I have a lot of respect for what he said. He's smart enough to know that he's not the right guy for the job, that playing a role on a TV show is different from playing that role in real life.

So what's Sheen up to? He's decided to enroll for the first time, at age 65, in college. That's an inspiration.

Comments

For the record, I think Larry O'Donnell is full of crap. I think Santos was always going to win and he's just trying to look clever now.

When Brad spoke at American University, he said that for a while his biggest fear was that Billy Madison would be the first line in his obituary. It's a thing with him. *g*
Last night, I kept reloading your journal, desperate for your comments on last night's episode. Guess I should have stayed up later. :-)

I can't see them letting Vinick win if the show was going to continue; I doubt any of them would have wanted to write that administration. And frankly, I think it would have disappointed the fans had it not been Santos.
I remember hearing John Wells quoted in an interview as saying that maybe it's time for a Republican president on The West Wing, so I think you're right: I think that the original plan was for Vinnick to win. I always thought it was interesting that Vinnick was portrayed as a moderate Republican. My thinking is that would have been the only way for loyal WW fans to even consider accepting a new president on the show. Frankly, I'm glad it didn't come to that. WW was always a Democratic fantasy and a good one.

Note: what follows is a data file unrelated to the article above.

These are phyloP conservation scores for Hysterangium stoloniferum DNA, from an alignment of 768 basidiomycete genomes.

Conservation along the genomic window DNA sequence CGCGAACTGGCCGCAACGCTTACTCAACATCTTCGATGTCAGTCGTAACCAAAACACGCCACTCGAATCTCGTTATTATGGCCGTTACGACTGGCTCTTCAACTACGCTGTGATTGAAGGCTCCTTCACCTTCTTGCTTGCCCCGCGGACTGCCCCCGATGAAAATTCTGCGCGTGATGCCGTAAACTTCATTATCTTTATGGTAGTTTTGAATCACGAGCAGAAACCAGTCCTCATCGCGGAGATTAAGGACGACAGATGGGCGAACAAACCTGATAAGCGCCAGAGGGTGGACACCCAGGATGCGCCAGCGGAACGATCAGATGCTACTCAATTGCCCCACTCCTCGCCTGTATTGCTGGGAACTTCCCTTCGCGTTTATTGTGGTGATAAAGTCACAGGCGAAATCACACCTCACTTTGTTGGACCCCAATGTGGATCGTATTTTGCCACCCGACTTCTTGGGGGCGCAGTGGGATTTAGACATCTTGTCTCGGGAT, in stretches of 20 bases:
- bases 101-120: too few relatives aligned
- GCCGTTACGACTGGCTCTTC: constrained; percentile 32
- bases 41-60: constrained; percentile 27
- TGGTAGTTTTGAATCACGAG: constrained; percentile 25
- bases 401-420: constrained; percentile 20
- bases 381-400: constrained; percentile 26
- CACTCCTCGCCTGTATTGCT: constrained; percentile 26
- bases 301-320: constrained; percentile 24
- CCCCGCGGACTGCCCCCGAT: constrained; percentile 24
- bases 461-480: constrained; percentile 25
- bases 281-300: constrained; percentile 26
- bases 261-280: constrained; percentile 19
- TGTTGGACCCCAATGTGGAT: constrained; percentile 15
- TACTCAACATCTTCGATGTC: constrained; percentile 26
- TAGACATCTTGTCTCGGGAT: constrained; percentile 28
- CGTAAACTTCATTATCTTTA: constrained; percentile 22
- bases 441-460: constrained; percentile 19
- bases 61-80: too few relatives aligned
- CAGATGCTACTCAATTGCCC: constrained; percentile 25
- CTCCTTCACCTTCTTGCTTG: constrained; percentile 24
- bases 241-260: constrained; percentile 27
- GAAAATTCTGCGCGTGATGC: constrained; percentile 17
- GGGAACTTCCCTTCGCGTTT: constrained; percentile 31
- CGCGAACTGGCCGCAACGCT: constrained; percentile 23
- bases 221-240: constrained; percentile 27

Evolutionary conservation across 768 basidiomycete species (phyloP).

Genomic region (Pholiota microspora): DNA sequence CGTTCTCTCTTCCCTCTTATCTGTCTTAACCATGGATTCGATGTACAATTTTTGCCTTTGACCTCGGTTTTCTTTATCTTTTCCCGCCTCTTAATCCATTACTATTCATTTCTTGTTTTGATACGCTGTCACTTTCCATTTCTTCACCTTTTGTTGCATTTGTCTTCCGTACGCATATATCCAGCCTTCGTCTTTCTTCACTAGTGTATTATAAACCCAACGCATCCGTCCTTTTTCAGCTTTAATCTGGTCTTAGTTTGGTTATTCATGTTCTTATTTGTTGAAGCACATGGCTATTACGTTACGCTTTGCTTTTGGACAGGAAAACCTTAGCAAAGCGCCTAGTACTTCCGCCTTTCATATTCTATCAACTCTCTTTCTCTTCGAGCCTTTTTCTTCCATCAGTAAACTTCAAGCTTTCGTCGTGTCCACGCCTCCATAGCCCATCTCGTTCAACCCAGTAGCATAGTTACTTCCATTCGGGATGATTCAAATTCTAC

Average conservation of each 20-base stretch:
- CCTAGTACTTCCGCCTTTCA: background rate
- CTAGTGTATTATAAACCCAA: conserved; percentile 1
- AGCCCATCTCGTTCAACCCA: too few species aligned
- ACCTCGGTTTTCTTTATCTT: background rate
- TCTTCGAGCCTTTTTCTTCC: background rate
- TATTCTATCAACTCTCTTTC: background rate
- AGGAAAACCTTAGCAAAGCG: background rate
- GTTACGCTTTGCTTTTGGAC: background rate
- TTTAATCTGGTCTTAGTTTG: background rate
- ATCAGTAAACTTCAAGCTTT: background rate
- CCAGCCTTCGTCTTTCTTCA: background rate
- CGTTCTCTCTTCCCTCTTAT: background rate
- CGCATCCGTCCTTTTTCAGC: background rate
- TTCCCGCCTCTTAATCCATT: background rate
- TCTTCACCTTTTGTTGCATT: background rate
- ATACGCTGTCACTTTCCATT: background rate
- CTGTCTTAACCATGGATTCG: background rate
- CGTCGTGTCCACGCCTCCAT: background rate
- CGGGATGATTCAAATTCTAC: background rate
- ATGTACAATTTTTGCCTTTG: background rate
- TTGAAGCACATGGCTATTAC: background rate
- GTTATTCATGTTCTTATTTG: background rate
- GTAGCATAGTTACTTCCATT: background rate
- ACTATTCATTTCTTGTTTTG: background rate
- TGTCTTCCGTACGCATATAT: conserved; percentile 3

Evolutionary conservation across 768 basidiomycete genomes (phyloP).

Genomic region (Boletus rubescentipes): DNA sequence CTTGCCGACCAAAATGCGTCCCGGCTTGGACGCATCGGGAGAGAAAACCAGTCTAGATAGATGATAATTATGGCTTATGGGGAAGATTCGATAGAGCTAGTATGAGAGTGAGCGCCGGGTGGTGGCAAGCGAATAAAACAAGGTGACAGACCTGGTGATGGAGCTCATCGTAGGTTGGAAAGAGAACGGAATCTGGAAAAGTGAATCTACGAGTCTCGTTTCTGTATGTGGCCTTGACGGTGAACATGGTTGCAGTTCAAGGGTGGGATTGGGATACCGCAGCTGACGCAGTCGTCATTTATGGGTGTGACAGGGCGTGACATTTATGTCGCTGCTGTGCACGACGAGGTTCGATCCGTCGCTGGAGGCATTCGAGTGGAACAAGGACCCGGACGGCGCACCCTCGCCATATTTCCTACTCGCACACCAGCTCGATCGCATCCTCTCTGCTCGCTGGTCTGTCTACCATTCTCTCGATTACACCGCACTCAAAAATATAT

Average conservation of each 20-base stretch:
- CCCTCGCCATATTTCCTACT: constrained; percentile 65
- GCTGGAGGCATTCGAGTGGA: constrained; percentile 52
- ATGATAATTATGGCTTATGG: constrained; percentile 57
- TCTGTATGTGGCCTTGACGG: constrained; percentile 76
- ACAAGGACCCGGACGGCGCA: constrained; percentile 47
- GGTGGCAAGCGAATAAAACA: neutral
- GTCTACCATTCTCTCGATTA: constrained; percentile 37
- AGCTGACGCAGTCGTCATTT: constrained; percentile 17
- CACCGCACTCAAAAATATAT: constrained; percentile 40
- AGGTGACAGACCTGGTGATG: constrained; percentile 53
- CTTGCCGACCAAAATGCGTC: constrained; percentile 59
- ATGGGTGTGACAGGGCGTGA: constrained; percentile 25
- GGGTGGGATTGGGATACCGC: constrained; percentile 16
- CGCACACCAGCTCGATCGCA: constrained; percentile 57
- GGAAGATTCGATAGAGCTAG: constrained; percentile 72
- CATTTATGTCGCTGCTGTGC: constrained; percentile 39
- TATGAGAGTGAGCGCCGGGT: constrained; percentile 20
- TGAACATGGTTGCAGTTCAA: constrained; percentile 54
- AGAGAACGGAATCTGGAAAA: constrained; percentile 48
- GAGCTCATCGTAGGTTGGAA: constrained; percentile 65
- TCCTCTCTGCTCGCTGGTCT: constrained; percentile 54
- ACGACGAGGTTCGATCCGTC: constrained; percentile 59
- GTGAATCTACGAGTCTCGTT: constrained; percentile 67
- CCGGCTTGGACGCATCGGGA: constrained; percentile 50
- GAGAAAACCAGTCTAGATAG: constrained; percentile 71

Funny you should mention the flash-forward; I was thinking about it myself last night. Another friend of mine points to it as confirmation that Wells had planned for a Santos presidency, else why would Josh be there saying that "the President was coming." Myself, I never bought that rationalization. The scene was taking place at the opening of the Bartlet Presidential Library. It's an occasion when many presidents of both parties turn out.

And I, too, have a lot of respect for Martin Sheen. He's right. Though it's appealing to think of him going into public service, it's unrealistic. When did we stop being able to distinguish the difference between reality and TV? Oh, wait: I think it's called Reality TV. ::sigh::
I doubt they would have had Vinick win if the show was going to be renewed. But once they knew it was being cancelled, they might have considered it.
I've been wondering for awhile if their intention with Josh's "The President is coming" line was for President McGarry (presumably sometime after a Vinick or Santos administration) to walk in at the closure of that scene, when they got round to filming it. Obviously, that idea would no longer work.